The central leadership has also its share of the blame. There is this argument that the rival candidates in TN had crores and crores of money to throw at people to purchase their votes. And indeed it is true. Otherwise, who would’ve thought that probably the most corrupt bunch of politicians in Indian history could all be elected en masse, be it Kanimozhi, A. Raja, Karti Chidambaram or Dayanidhi Maran? But then the central BJP government should also be questioned on why and how they let these corrupt politicians get away when they were caught in several multicrore scams?
Agreed, that the government shouldn’t interfere with the workings of other governmental institutions like the judiciary and CBI etc. They all have to maintain their autonomy. But it would only be sensible for the government to make and present stronger cases against these corrupt individuals during investigations and in the courts. For eg, when Kanimozhi and A. Raja were acquitted by the Special Court, the court said that the prosecution had failed to prove any charges. By then, the Modi government was in power for almost three and a half years and it could have presented a cogent argument against the accused. Again, Karti Chidambaram has been getting bail after bail for years and yet there had been no decisive step taken by the government to cancel those bails and let him stand trial. PM Modi always has spoken about how the ‘chalta hai’ attitude had been the obstacle in India’s development. But seems like his government, in all these cases, has exhibited just that attitude. There is no point in blaming the thief who is stealing again when you didn’t punish him earlier.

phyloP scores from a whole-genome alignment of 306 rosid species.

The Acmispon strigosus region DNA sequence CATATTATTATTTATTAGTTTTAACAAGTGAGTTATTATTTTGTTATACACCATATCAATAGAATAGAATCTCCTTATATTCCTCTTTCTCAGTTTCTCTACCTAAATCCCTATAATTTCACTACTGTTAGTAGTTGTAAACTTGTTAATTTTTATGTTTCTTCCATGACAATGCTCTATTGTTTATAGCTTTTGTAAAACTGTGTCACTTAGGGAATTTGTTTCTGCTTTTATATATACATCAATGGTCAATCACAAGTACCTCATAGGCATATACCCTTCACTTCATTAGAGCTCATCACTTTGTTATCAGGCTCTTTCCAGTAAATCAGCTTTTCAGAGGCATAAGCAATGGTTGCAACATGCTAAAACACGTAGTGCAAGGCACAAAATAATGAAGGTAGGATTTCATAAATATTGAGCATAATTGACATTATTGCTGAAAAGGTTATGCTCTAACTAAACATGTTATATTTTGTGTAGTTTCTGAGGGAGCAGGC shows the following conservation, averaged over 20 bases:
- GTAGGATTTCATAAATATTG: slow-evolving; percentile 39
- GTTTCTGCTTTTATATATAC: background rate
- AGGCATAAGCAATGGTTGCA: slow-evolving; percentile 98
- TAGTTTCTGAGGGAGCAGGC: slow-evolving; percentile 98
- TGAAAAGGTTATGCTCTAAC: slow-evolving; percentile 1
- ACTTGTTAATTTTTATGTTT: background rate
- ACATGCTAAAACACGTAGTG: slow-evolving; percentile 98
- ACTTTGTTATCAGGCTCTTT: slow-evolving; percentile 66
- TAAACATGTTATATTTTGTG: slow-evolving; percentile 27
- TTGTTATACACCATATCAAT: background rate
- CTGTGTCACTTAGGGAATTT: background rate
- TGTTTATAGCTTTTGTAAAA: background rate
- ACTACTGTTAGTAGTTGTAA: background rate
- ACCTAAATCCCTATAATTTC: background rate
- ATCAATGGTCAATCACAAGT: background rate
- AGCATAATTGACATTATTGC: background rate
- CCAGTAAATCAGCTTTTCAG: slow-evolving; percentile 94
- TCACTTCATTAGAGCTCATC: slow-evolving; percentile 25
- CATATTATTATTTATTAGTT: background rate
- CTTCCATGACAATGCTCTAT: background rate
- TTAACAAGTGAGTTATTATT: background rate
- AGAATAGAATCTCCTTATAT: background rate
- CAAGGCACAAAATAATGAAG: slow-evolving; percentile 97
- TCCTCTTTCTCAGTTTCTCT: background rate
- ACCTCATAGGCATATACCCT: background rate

Need of the hour
A strong nationalistic party like BJP is very much the need of the hour in Tamil Nadu. Take a map of India. And if one is asked to point out a single state that is a microcosm of all the problems in India, especially security issues, then the only state that would fit the description is Tamil Nadu. Take any of these issues that are of concern to India: Islamization, Evangelization, Naxalism, Separatism, Communism, alcoholism, Casteism, anti-nationalism, Hinduphobia and many more. All these concerns exist together in a single state, Tamilnadu, which also happens to be a Hindu majority state with developmental aspirations. This makes it quite a good representation of Bharat. Other states have to deal with only one or a few of these concerns, not all. Kashmir has to deal with Islamic terrorism. North East with just Christian terrorism and separatists. Chattisgarh with Naxalites and so on. But Tamilnadu has the entire range of these severe issues all within itself. So even if not for Hindutva for its own survival as a political party, it is imperative for BJP to establish itself as a dominant force in the state at least for the sake of the larger concern of national security. Otherwise, TN would be the next Kashmir in the next few years.
Already alarm bells have started ringing after the Easter bomb attacks in Sri Lanka. NIA has been actively raiding Islamic organization and centres. There were extensive prayer meetings organized throughout Tamilnadu by various churches during and after elections to make sure that Narendra Modi is defeated. There is still no credible data available on the demographic change in TN especially with so many crypto–Christians in the state.
It may probably look excessive and melodramatic if one asks the party to be concerned now, right at the juncture of one its best and almost perfect electoral victory. But if it is willing to seriously introspect on its disastrous show in the state then it needs to fix its organization/leadership and its communication strategies ASAP. It needs to nurture and identify candidates with those abilities. It can’t procrastinate in taking these decisions. It can’t go soft on Dravidian politics. And more importantly, it can’t run away from taking up Hindu civilizational issues.